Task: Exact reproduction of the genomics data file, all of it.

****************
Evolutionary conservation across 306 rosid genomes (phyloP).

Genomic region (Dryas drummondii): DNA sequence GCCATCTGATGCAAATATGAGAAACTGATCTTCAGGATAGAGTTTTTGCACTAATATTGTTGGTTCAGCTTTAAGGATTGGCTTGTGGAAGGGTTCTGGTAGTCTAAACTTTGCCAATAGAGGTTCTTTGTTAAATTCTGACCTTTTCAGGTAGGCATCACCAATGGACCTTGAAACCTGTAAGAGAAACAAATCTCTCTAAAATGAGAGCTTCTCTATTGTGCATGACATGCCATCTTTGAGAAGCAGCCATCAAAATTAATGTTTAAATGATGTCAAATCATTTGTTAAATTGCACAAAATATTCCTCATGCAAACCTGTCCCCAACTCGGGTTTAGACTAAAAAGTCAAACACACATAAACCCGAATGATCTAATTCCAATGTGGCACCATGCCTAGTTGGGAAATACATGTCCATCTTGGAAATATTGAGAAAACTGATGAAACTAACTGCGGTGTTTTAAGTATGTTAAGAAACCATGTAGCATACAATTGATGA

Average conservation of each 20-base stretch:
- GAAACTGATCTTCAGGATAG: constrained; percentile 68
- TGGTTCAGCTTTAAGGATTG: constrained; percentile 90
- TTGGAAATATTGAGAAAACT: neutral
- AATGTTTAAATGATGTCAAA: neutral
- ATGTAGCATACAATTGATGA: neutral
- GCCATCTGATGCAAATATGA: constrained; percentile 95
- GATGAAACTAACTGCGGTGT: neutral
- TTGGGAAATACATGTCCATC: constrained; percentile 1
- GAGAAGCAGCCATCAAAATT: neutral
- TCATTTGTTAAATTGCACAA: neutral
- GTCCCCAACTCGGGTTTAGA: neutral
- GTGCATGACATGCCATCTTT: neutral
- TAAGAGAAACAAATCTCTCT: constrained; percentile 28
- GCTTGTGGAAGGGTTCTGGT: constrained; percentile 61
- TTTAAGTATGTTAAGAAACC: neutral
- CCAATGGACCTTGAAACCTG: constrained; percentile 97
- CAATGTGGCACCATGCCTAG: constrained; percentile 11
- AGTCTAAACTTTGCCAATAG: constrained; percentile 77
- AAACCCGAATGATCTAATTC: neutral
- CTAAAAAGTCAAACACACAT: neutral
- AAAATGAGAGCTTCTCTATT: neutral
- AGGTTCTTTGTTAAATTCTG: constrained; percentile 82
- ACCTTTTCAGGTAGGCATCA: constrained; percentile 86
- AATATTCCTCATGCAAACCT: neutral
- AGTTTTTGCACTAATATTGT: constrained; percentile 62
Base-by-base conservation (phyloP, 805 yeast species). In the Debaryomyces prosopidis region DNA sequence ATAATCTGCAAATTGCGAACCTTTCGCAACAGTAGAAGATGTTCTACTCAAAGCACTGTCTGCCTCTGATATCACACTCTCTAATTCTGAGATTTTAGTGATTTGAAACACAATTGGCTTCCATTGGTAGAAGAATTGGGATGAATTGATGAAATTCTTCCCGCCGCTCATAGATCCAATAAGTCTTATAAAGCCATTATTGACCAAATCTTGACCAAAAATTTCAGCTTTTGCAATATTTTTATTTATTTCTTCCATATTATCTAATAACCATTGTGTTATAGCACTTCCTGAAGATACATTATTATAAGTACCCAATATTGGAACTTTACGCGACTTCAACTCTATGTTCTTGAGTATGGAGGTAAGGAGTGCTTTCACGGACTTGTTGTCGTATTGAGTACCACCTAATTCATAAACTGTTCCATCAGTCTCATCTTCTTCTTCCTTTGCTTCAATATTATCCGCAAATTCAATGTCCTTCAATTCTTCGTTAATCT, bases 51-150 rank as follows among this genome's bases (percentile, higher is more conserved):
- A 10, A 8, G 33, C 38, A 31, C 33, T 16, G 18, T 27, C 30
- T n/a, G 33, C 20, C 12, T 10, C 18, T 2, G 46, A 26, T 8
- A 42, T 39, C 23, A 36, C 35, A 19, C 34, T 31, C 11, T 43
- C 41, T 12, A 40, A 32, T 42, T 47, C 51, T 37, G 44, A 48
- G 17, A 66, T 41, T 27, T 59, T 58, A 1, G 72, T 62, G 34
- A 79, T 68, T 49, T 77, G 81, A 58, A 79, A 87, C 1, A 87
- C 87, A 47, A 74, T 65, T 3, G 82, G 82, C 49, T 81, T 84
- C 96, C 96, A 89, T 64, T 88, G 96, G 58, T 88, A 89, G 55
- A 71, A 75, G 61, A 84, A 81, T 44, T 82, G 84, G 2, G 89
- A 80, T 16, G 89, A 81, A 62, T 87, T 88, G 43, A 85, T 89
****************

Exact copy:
Evolutionary conservation across 306 rosid genomes (phyloP).

Genomic region (Dryas drummondii): DNA sequence GCCATCTGATGCAAATATGAGAAACTGATCTTCAGGATAGAGTTTTTGCACTAATATTGTTGGTTCAGCTTTAAGGATTGGCTTGTGGAAGGGTTCTGGTAGTCTAAACTTTGCCAATAGAGGTTCTTTGTTAAATTCTGACCTTTTCAGGTAGGCATCACCAATGGACCTTGAAACCTGTAAGAGAAACAAATCTCTCTAAAATGAGAGCTTCTCTATTGTGCATGACATGCCATCTTTGAGAAGCAGCCATCAAAATTAATGTTTAAATGATGTCAAATCATTTGTTAAATTGCACAAAATATTCCTCATGCAAACCTGTCCCCAACTCGGGTTTAGACTAAAAAGTCAAACACACATAAACCCGAATGATCTAATTCCAATGTGGCACCATGCCTAGTTGGGAAATACATGTCCATCTTGGAAATATTGAGAAAACTGATGAAACTAACTGCGGTGTTTTAAGTATGTTAAGAAACCATGTAGCATACAATTGATGA

Average conservation of each 20-base stretch:
- GAAACTGATCTTCAGGATAG: constrained; percentile 68
- TGGTTCAGCTTTAAGGATTG: constrained; percentile 90
- TTGGAAATATTGAGAAAACT: neutral
- AATGTTTAAATGATGTCAAA: neutral
- ATGTAGCATACAATTGATGA: neutral
- GCCATCTGATGCAAATATGA: constrained; percentile 95
- GATGAAACTAACTGCGGTGT: neutral
- TTGGGAAATACATGTCCATC: constrained; percentile 1
- GAGAAGCAGCCATCAAAATT: neutral
- TCATTTGTTAAATTGCACAA: neutral
- GTCCCCAACTCGGGTTTAGA: neutral
- GTGCATGACATGCCATCTTT: neutral
- TAAGAGAAACAAATCTCTCT: constrained; percentile 28
- GCTTGTGGAAGGGTTCTGGT: constrained; percentile 61
- TTTAAGTATGTTAAGAAACC: neutral
- CCAATGGACCTTGAAACCTG: constrained; percentile 97
- CAATGTGGCACCATGCCTAG: constrained; percentile 11
- AGTCTAAACTTTGCCAATAG: constrained; percentile 77
- AAACCCGAATGATCTAATTC: neutral
- CTAAAAAGTCAAACACACAT: neutral
- AAAATGAGAGCTTCTCTATT: neutral
- AGGTTCTTTGTTAAATTCTG: constrained; percentile 82
- ACCTTTTCAGGTAGGCATCA: constrained; percentile 86
- AATATTCCTCATGCAAACCT: neutral
- AGTTTTTGCACTAATATTGT: constrained; percentile 62
Base-by-base conservation (phyloP, 805 yeast species). In the Debaryomyces prosopidis region DNA sequence ATAATCTGCAAATTGCGAACCTTTCGCAACAGTAGAAGATGTTCTACTCAAAGCACTGTCTGCCTCTGATATCACACTCTCTAATTCTGAGATTTTAGTGATTTGAAACACAATTGGCTTCCATTGGTAGAAGAATTGGGATGAATTGATGAAATTCTTCCCGCCGCTCATAGATCCAATAAGTCTTATAAAGCCATTATTGACCAAATCTTGACCAAAAATTTCAGCTTTTGCAATATTTTTATTTATTTCTTCCATATTATCTAATAACCATTGTGTTATAGCACTTCCTGAAGATACATTATTATAAGTACCCAATATTGGAACTTTACGCGACTTCAACTCTATGTTCTTGAGTATGGAGGTAAGGAGTGCTTTCACGGACTTGTTGTCGTATTGAGTACCACCTAATTCATAAACTGTTCCATCAGTCTCATCTTCTTCTTCCTTTGCTTCAATATTATCCGCAAATTCAATGTCCTTCAATTCTTCGTTAATCT, bases 51-150 rank as follows among this genome's bases (percentile, higher is more conserved):
- A 10, A 8, G 33, C 38, A 31, C 33, T 16, G 18, T 27, C 30
- T n/a, G 33, C 20, C 12, T 10, C 18, T 2, G 46, A 26, T 8
- A 42, T 39, C 23, A 36, C 35, A 19, C 34, T 31, C 11, T 43
- C 41, T 12, A 40, A 32, T 42, T 47, C 51, T 37, G 44, A 48
- G 17, A 66, T 41, T 27, T 59, T 58, A 1, G 72, T 62, G 34
- A 79, T 68, T 49, T 77, G 81, A 58, A 79, A 87, C 1, A 87
- C 87, A 47, A 74, T 65, T 3, G 82, G 82, C 49, T 81, T 84
- C 96, C 96, A 89, T 64, T 88, G 96, G 58, T 88, A 89, G 55
- A 71, A 75, G 61, A 84, A 81, T 44, T 82, G 84, G 2, G 89
- A 80, T 16, G 89, A 81, A 62, T 87, T 88, G 43, A 85, T 89